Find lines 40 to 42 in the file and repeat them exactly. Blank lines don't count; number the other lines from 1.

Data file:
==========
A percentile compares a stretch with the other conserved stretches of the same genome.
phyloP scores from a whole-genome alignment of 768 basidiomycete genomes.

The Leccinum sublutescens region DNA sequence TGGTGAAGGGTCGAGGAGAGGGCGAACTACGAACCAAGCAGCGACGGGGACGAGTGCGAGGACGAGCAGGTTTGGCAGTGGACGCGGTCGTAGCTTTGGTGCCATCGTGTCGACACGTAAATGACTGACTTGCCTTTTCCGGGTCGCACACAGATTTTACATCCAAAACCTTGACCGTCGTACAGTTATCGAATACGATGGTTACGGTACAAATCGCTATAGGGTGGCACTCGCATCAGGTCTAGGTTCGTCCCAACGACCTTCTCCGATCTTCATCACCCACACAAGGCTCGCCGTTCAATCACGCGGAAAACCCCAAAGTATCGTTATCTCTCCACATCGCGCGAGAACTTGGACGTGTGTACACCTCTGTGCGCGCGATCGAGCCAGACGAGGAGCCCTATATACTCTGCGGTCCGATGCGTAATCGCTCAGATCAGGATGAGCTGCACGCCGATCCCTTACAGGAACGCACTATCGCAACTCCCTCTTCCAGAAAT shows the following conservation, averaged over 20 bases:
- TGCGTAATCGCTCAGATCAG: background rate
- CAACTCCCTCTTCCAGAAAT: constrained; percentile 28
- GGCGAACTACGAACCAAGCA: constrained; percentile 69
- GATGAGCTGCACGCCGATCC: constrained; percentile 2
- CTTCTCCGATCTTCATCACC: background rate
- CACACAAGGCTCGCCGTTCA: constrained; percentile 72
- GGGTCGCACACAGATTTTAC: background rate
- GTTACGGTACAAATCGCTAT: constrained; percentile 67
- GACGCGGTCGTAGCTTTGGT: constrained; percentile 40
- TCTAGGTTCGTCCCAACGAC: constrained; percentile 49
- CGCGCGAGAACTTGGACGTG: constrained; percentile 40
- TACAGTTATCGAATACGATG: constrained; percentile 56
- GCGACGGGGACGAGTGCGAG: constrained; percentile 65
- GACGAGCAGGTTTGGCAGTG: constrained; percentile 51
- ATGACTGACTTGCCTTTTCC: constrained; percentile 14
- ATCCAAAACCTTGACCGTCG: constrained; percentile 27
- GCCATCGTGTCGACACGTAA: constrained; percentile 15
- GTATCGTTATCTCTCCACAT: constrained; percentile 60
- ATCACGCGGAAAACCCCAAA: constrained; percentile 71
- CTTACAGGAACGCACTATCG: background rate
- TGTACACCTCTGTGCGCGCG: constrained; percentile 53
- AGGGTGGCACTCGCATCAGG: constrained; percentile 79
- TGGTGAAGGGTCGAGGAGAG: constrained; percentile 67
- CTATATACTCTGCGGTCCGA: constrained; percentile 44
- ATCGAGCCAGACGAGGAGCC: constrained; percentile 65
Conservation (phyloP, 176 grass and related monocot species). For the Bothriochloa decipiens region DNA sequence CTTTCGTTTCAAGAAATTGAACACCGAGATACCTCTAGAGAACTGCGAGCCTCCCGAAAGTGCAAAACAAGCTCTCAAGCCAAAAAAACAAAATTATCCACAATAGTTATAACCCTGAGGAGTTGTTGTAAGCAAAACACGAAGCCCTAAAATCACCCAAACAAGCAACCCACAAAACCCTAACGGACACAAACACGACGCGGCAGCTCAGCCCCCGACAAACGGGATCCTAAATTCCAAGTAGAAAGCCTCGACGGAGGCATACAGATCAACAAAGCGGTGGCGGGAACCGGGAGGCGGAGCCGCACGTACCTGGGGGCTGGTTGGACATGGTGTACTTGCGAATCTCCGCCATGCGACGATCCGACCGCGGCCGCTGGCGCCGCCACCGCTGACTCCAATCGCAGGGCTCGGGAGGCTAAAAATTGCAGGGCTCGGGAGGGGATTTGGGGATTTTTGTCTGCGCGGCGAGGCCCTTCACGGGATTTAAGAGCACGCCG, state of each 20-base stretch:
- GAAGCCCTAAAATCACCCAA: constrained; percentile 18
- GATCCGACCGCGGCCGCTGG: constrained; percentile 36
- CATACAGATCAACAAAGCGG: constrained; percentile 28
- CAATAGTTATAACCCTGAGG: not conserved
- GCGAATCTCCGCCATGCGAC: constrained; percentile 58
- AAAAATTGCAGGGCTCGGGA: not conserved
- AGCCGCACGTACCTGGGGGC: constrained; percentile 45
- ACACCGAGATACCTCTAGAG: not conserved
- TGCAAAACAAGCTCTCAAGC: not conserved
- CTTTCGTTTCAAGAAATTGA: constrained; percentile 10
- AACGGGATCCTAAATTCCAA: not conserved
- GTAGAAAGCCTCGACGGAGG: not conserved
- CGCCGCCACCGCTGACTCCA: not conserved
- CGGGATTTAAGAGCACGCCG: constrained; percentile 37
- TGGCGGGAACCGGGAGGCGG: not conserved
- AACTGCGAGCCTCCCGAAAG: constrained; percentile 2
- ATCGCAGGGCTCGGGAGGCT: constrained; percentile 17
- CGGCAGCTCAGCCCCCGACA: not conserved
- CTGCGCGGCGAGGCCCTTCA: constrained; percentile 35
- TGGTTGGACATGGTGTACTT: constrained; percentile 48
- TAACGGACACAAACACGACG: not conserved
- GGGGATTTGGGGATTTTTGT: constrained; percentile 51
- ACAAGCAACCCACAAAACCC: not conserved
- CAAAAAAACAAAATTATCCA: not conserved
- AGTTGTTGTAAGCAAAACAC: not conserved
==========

- AACGGGATCCTAAATTCCAA: not conserved
- GTAGAAAGCCTCGACGGAGG: not conserved
- CGCCGCCACCGCTGACTCCA: not conserved